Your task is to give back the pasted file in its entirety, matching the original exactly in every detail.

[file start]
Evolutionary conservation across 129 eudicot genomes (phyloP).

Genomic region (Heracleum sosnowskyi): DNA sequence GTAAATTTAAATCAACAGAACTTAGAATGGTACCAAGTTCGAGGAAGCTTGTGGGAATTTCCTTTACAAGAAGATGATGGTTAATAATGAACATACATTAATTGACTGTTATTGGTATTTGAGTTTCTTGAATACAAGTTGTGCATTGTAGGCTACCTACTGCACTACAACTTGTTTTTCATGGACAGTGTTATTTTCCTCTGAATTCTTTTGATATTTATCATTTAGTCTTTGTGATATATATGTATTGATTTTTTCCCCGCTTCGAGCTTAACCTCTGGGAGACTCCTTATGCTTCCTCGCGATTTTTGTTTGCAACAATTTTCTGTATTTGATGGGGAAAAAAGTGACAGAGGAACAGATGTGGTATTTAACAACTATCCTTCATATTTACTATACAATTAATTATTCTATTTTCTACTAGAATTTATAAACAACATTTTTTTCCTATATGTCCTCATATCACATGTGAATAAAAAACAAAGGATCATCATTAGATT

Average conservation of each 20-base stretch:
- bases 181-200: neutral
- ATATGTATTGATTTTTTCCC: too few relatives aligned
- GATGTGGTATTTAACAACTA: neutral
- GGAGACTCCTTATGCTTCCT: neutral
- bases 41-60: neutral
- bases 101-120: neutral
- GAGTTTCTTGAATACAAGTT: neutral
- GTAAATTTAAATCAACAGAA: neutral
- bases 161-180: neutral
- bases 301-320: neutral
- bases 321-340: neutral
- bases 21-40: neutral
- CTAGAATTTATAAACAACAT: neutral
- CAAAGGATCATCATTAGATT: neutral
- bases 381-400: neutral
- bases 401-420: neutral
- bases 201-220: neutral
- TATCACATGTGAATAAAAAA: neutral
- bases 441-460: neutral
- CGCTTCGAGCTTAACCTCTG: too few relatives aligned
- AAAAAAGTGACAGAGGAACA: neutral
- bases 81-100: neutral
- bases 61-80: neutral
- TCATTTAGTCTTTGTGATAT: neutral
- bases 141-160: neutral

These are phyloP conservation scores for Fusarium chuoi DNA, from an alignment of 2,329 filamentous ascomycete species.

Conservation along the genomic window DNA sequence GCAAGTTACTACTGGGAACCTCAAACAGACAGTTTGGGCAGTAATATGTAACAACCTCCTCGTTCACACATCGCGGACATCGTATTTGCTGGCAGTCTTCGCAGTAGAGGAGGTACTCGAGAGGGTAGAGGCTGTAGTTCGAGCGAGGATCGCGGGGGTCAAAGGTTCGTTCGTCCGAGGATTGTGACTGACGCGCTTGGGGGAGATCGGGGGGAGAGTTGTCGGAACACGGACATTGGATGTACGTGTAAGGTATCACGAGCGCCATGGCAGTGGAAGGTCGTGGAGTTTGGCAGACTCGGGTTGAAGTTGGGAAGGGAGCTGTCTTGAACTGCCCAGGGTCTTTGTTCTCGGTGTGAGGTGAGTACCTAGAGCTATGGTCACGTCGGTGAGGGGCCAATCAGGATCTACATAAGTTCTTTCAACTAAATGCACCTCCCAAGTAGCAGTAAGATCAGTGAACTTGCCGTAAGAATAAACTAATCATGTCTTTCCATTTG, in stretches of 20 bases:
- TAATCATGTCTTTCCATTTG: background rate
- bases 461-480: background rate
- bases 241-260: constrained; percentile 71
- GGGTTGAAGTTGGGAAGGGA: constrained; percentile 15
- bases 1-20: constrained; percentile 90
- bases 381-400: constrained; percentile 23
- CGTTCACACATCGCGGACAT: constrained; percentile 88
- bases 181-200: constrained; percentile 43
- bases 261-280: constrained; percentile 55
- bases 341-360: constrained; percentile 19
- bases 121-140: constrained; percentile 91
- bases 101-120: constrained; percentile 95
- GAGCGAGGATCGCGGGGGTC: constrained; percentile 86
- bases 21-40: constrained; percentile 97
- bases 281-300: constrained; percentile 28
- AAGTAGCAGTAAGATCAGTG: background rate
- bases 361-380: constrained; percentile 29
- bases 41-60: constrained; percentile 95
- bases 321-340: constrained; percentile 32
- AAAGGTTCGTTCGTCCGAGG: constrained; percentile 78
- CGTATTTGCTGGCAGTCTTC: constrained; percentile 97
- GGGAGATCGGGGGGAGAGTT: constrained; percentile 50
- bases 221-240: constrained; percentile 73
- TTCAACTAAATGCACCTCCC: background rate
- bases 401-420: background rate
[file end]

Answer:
Evolutionary conservation across 129 eudicot genomes (phyloP).

Genomic region (Heracleum sosnowskyi): DNA sequence GTAAATTTAAATCAACAGAACTTAGAATGGTACCAAGTTCGAGGAAGCTTGTGGGAATTTCCTTTACAAGAAGATGATGGTTAATAATGAACATACATTAATTGACTGTTATTGGTATTTGAGTTTCTTGAATACAAGTTGTGCATTGTAGGCTACCTACTGCACTACAACTTGTTTTTCATGGACAGTGTTATTTTCCTCTGAATTCTTTTGATATTTATCATTTAGTCTTTGTGATATATATGTATTGATTTTTTCCCCGCTTCGAGCTTAACCTCTGGGAGACTCCTTATGCTTCCTCGCGATTTTTGTTTGCAACAATTTTCTGTATTTGATGGGGAAAAAAGTGACAGAGGAACAGATGTGGTATTTAACAACTATCCTTCATATTTACTATACAATTAATTATTCTATTTTCTACTAGAATTTATAAACAACATTTTTTTCCTATATGTCCTCATATCACATGTGAATAAAAAACAAAGGATCATCATTAGATT

Average conservation of each 20-base stretch:
- bases 181-200: neutral
- ATATGTATTGATTTTTTCCC: too few relatives aligned
- GATGTGGTATTTAACAACTA: neutral
- GGAGACTCCTTATGCTTCCT: neutral
- bases 41-60: neutral
- bases 101-120: neutral
- GAGTTTCTTGAATACAAGTT: neutral
- GTAAATTTAAATCAACAGAA: neutral
- bases 161-180: neutral
- bases 301-320: neutral
- bases 321-340: neutral
- bases 21-40: neutral
- CTAGAATTTATAAACAACAT: neutral
- CAAAGGATCATCATTAGATT: neutral
- bases 381-400: neutral
- bases 401-420: neutral
- bases 201-220: neutral
- TATCACATGTGAATAAAAAA: neutral
- bases 441-460: neutral
- CGCTTCGAGCTTAACCTCTG: too few relatives aligned
- AAAAAAGTGACAGAGGAACA: neutral
- bases 81-100: neutral
- bases 61-80: neutral
- TCATTTAGTCTTTGTGATAT: neutral
- bases 141-160: neutral

These are phyloP conservation scores for Fusarium chuoi DNA, from an alignment of 2,329 filamentous ascomycete species.

Conservation along the genomic window DNA sequence GCAAGTTACTACTGGGAACCTCAAACAGACAGTTTGGGCAGTAATATGTAACAACCTCCTCGTTCACACATCGCGGACATCGTATTTGCTGGCAGTCTTCGCAGTAGAGGAGGTACTCGAGAGGGTAGAGGCTGTAGTTCGAGCGAGGATCGCGGGGGTCAAAGGTTCGTTCGTCCGAGGATTGTGACTGACGCGCTTGGGGGAGATCGGGGGGAGAGTTGTCGGAACACGGACATTGGATGTACGTGTAAGGTATCACGAGCGCCATGGCAGTGGAAGGTCGTGGAGTTTGGCAGACTCGGGTTGAAGTTGGGAAGGGAGCTGTCTTGAACTGCCCAGGGTCTTTGTTCTCGGTGTGAGGTGAGTACCTAGAGCTATGGTCACGTCGGTGAGGGGCCAATCAGGATCTACATAAGTTCTTTCAACTAAATGCACCTCCCAAGTAGCAGTAAGATCAGTGAACTTGCCGTAAGAATAAACTAATCATGTCTTTCCATTTG, in stretches of 20 bases:
- TAATCATGTCTTTCCATTTG: background rate
- bases 461-480: background rate
- bases 241-260: constrained; percentile 71
- GGGTTGAAGTTGGGAAGGGA: constrained; percentile 15
- bases 1-20: constrained; percentile 90
- bases 381-400: constrained; percentile 23
- CGTTCACACATCGCGGACAT: constrained; percentile 88
- bases 181-200: constrained; percentile 43
- bases 261-280: constrained; percentile 55
- bases 341-360: constrained; percentile 19
- bases 121-140: constrained; percentile 91
- bases 101-120: constrained; percentile 95
- GAGCGAGGATCGCGGGGGTC: constrained; percentile 86
- bases 21-40: constrained; percentile 97
- bases 281-300: constrained; percentile 28
- AAGTAGCAGTAAGATCAGTG: background rate
- bases 361-380: constrained; percentile 29
- bases 41-60: constrained; percentile 95
- bases 321-340: constrained; percentile 32
- AAAGGTTCGTTCGTCCGAGG: constrained; percentile 78
- CGTATTTGCTGGCAGTCTTC: constrained; percentile 97
- GGGAGATCGGGGGGAGAGTT: constrained; percentile 50
- bases 221-240: constrained; percentile 73
- TTCAACTAAATGCACCTCCC: background rate
- bases 401-420: background rate